Growing Concerns 611: Clematis Care, Honeysuckle Vine Mildew

1) Pruning Clematis Jackmanii and 'Polish Spirit'

2) Deciding to grow honeysuckle vine... or not

(Jump to #2)

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I planted five 'Polish spirit' clematis along my fence last summer and I would like to know how to take care of them so they will grow well. They are in full sun with their roots shaded by Stella d'Oro daylilies. When, if ever, do I prune them and what is the best kind of fertilizer to give them? 

I also have two Jackmanii clematis so could I have the same information on them? They're also in full sun and their roots are shaded by roses bushes. - T. -

Dear T.,

Clematis 'Polish Spirit' is a hybrid variety of C. viticella, one of the clematis that blooms later than most of the large-flowered hybrids. If it's a hybrid and purple, a Clematis probably has some C. viticella in its lineage. For instance, C. viticella is one of the parents of the Jackmanii hybrids.

C. viticella can be pruned right to the ground every spring before bud break. Cut the previous year's main canes to leave just a few inches of each above ground. It will grow back vigorously and bloom that year without diminishment.

As for other care, C. viticella doesn't need anything except sun and water, and soil enriched with annual doses of organic mulch and slow release fertilizer. (Fertilize in April and October; for more see articles such as Overthrow Snow, Growing Concerns 559 or What's Coming Up 8). You don't even have to prune it, but it does bloom better
and more evenly along the whole length of the vine if it's pruned
to have mostly new wood. It's resistant to clematis wilt,
the bane of the large flowered hybrids.

Jackmanii is a C. viticella hybrid that acts a bit more like its other parents. So you can cut a Jackmanii to the ground in spring but in doing that you will probably forfeit its first flush of bloom, the one it puts on as a result of its other parents' genes. So gardeners usually cut Jackmanii like the common large flowered hybrids. Just shorten the vines that have already bloomed and remove one or more of the oldest canes right to the base. This keeps the proportion of young to old wood high and keeps the plant blooming well, even low down. You can cut after the first bloom of the year, in mid-to late June, or now while it's dormant. We opt to do it now, before leaves are out when it's simpler to see what we're doing

Photos at right and above: If Clematis pruning directions and exceptions make your head spin, just ignore them and cut only for neatness and to stimulate new wood. (Take a look at the detailed Clematis pruning photos in Growing Concerns 511 .)
Any loss of bloom is temporary and a healthy vine will grow back vigorously from most any treatment.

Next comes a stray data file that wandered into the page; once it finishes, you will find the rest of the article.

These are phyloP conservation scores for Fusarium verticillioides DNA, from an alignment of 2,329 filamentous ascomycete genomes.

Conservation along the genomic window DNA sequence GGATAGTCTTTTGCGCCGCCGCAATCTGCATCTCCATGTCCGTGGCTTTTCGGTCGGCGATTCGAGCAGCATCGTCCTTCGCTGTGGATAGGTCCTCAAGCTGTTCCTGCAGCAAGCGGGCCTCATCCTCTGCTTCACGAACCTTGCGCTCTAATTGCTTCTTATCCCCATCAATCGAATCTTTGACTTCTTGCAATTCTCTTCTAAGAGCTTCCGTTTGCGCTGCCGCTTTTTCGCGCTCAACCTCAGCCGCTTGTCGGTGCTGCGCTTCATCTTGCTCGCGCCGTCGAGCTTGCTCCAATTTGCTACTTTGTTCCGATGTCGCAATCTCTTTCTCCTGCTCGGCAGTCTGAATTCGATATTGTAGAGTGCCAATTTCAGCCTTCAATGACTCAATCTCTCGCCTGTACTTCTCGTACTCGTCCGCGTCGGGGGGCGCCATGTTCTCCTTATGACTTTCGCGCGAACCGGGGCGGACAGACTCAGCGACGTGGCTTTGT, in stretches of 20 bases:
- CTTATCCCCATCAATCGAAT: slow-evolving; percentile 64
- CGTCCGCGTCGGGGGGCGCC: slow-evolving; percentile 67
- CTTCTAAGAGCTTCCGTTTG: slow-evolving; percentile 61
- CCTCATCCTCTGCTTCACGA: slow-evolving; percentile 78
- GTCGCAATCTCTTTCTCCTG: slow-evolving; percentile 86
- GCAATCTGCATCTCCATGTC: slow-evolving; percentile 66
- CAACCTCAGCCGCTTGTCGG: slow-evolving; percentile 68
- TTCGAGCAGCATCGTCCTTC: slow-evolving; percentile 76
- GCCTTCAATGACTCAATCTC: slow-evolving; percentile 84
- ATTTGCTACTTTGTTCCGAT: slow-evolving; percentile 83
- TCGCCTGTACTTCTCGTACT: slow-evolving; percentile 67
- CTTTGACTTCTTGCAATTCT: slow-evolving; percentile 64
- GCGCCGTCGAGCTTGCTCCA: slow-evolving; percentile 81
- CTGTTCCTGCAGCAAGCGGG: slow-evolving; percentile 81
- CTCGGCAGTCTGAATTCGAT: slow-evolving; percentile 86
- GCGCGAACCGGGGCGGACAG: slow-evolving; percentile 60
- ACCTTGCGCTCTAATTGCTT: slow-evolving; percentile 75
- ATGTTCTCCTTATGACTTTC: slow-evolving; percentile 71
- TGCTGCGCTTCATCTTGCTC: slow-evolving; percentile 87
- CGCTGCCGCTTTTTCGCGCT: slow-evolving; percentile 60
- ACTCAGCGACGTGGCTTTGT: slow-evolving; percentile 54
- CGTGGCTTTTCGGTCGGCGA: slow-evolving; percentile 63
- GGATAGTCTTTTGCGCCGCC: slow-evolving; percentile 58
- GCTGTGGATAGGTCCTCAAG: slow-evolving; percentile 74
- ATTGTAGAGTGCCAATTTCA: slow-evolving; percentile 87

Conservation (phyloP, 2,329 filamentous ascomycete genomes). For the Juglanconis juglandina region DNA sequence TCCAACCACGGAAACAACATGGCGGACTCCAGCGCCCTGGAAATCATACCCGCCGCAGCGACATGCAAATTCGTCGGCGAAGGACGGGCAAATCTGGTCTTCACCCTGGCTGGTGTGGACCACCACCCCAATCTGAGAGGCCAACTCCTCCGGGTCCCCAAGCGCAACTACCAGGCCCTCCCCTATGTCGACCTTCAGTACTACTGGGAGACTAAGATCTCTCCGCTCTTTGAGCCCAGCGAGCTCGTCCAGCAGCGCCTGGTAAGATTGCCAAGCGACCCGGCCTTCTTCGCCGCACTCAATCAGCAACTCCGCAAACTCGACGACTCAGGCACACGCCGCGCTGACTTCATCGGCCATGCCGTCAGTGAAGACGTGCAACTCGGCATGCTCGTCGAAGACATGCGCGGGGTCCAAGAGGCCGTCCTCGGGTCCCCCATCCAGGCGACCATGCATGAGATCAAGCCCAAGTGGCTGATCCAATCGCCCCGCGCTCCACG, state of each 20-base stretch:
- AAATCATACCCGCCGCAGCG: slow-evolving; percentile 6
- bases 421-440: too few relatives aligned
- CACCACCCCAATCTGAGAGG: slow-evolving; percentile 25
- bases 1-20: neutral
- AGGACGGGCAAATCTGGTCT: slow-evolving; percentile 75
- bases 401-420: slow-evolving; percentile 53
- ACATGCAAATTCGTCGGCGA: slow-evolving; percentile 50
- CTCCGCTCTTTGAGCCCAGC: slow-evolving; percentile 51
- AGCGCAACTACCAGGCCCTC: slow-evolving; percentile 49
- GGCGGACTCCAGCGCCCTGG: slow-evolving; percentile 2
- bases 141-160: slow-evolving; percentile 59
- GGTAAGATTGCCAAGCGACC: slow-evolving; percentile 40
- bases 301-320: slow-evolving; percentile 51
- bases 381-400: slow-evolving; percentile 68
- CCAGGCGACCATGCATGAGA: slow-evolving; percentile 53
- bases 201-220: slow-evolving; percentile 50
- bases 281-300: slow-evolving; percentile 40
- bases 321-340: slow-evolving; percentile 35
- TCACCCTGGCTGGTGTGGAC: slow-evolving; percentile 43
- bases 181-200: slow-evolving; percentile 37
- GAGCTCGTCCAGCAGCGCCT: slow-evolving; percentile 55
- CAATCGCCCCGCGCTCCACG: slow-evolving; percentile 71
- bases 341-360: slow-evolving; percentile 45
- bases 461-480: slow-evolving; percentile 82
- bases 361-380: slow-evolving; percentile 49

For instance t
his Clematis viticella can be cut to the ground each year and still bloom wonderfully. Last year we did just that -- cut all its canes to the ground. This year a thunderstorm rolled in just as we got to it so we quickly clipped off the top third and high tailed it out of the garden. If we don't get back to it, at least it won't begin growing mostly from its spindliest tips, leaving the bottom bare.

Honeysuckle decisions

My three year old honeysuckle vine is beautiful the first couple of months of spring. As summer comes it gets a white powdery mildew and leaves die, blooming gets less and less. How can I prevent this? - P. -

 

Dear P.,

Grow something besides honeysuckle -- it's just a dog for being mildew-prone.

Or:

Move it to a place where the air moves more freely. Keep in mind that sometimes means moving it into someone else's yard. Our yard, for instance, our whole property has poor air movement because it's at the bottom of a hill, on the east side of that hill. The prevailing wind goes over us. Jack, six houses uphill, can grow things we can't, mildew-free.

Or:

Apply a fungicide regularly, beginning when the leaves are about half developed and nights start reaching 65 degrees.

There are prepared fungicides and there are recipes you can mix yourself. Cornell University's published their work regarding baking soda and soap (2T baking soda and 1t dish soap per gallon of water; reapply after every rain; perhaps 80% as effective as prepared fungicides) and the Rodale Institute reports success with vegetable oils (including garlic oil, citrus-based products and Neem oil) when these are used as preventives. Other options include Wilt-pruf, compost tea, seaweed sprays and mixtures made from crushed and steeped horsetail/scouring rush (Equisetum arvense) -- each has shown some effectiveness in controlling mildew.

The two real tricks are 1) to begin early since these things (store bought or homemade) are all preventives, not remedies, and 2) to recognize your formula's ability to stick and last so you can re-apply at appropriate intervals.

 Originally published April 16, 2005

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